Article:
It’s never good when a final drive motor stalls or gets jammed, especially on the job site. But here’s an outline of typical causes and how we diagnose them.
Here are a few Shop Talk Blog posts you might find interesting:
- Revisiting the Topic of Gear Oil
- Load Sensing Final Drive Motors
- Gear Oil Part 1: How to Troubleshoot Gear Oil Problems with Your Final Drives
Three main things can lead to a jammed or stalled final drive motor: wear, lubrication issues, or problems with the rotator group on the hydraulic side. Here's how you can figure out which one is the problem.
Every mechanical system and component will experience normal wear that will eventually lead to failure -- and that’s true of final drives, too. Bearings, gears, shafts, and seals all have a limited life. So replacing parts as they wear out is critical to avoid cascade damage to other parts.
Normal mechanical wear can be accelerated by overloading the system, not providing enough lubrication, and allowing a component to fail without replacing it. Needless to say, this results in a final drive planetary hub that wears out much faster than it should. Wear can also be accelerated by overheating and particulate contamination, as shown below.
One of the insidious aspects of mechanical wear is that it can quickly turn into a cycle that will total your planetary drive. For example, it might start with metal flakes coming off one of the bearings. That metal flake will float around in the lubrication. During use, it can quickly be forced between two contacting gear teeth or between bearing surfaces. There it can cause another particle to break off. And the more metal particles and slivers there are, the faster metal contamination is generated. So eventually, the planetary gear set will be totaled.
Without enough lubrication, your planetary will experience accelerated wear made worse by generated contamination. A leaking seal can cause it, so checking your gear oil regularly is important. And if you find yourself repeatedly having to top off your gear oil level. In that case, the problem is a leaking seal that needs to be taken care of immediately. Too little gear oil results in wear, just like we discussed earlier.
Another issue with gear oil that can lead to a stalled final drive motor is old, contaminated gear oil. As gear oil ages, some of the additives we depend on for its performance will begin to break down chemically -- which is why you should change it per manufacturer recommendations or you might end up with a mess like this.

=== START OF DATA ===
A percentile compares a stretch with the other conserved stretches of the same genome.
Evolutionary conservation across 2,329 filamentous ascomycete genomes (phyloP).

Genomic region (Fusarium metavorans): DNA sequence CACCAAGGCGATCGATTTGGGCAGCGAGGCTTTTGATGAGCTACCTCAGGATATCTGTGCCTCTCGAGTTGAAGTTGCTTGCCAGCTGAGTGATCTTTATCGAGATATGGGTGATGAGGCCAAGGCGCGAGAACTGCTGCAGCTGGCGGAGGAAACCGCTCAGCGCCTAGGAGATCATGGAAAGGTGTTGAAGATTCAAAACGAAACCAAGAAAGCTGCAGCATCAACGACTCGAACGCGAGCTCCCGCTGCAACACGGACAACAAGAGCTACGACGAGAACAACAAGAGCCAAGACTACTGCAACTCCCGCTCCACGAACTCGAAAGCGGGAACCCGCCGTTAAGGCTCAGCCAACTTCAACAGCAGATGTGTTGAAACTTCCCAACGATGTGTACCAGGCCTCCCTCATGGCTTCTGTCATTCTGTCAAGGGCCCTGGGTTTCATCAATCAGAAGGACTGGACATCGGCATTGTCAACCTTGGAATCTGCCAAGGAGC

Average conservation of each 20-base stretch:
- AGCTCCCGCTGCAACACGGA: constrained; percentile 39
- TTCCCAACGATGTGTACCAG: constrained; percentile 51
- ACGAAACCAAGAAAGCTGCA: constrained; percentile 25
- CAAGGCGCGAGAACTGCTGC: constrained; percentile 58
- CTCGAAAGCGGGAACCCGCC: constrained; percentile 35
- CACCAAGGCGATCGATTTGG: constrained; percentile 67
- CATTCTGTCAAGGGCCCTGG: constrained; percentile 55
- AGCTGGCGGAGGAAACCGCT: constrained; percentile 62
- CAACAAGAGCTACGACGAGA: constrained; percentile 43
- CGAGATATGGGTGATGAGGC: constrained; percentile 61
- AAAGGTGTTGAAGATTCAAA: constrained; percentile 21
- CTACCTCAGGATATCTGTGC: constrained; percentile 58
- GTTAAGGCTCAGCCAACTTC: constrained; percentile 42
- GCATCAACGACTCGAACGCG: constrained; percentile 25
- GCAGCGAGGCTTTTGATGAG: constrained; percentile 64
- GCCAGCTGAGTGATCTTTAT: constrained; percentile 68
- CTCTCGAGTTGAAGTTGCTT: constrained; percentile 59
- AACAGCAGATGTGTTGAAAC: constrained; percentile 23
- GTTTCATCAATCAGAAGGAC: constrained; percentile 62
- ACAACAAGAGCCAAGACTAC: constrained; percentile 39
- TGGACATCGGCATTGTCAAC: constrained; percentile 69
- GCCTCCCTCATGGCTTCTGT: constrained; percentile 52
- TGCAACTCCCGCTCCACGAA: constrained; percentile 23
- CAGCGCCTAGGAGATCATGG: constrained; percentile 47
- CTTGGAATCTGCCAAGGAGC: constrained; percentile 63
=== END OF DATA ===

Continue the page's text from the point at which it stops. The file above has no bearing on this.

Remember: a leaking seal not only means that gear oil can leak out, but abrasive contamination from the work site can make its way in and lead to serious damage.
Diagnosing a Stalled Final Drive
So, how do our techs deal with a final drive that comes to our shop stalled or jammed? Here’s our approach:
- Check gear oil for signs of contamination
- Check planetary gears for damage
- Check rotating assembly
Check Gear Oil
Start with the gear oil on the planetary side. First, get a container big enough to catch the gear oil and allow you to visually check it for metal particles as it drains out. Metal particles -- flakes, slivers, chunks, particles -- are the natural result of wear. Also, some drain plugs are magnetic, so we suggest looking at them to see if any metal flakes or particles are stuck to them. Shown below is an example of old gear oil that is likely doing more harm than good.
If you see metal flakes, slivers, or chunks on the plugs or in the gear oil, that’s a sign of wear to the point that the surfaces of gears, splines, and bearings are breaking off. And as they break off, they generate even more damage in an unforgiving cycle. By the time you’ve got enough slivers, chunks, and particles to see in your gear oil, you’ve got severe damage that will likely require rebuilding the planetary.
If the gear oil coming out is clean and clear, you need to check for issues within the planetary hub. And that leads to the next step.
Check Planetary Gears
First, remove the cover plate (and we know that can be easier said than done). Once the cover plate is off, inspect the gears for cracks and splines that could cause the drive to jam. Also, check the bearings. If you see no damage in the gear side, but the drive still will not move, the problem will be on the hydraulic side. The most likely issue is a problem with the rotating assembly.
Check Rotating Assembly
Next, we open up the hydraulic side to check the rotating assembly (also referred to as the rotator group). There, we look for anything that prevents it from transmitting motion. For example, the image below shows severe enough damage to jam the final drive motor.
Here's an example of bearing failure in the rotator group -- the technician's finger is pointing at shattered bearing components.
And in a radial piston motor, this can certainly bring a final drive motor to a stop.
This is a rough outline of troubleshooting a stalled or jammed drive motor or track drive. We'll gladly help you over the phone or via email if you have any questions.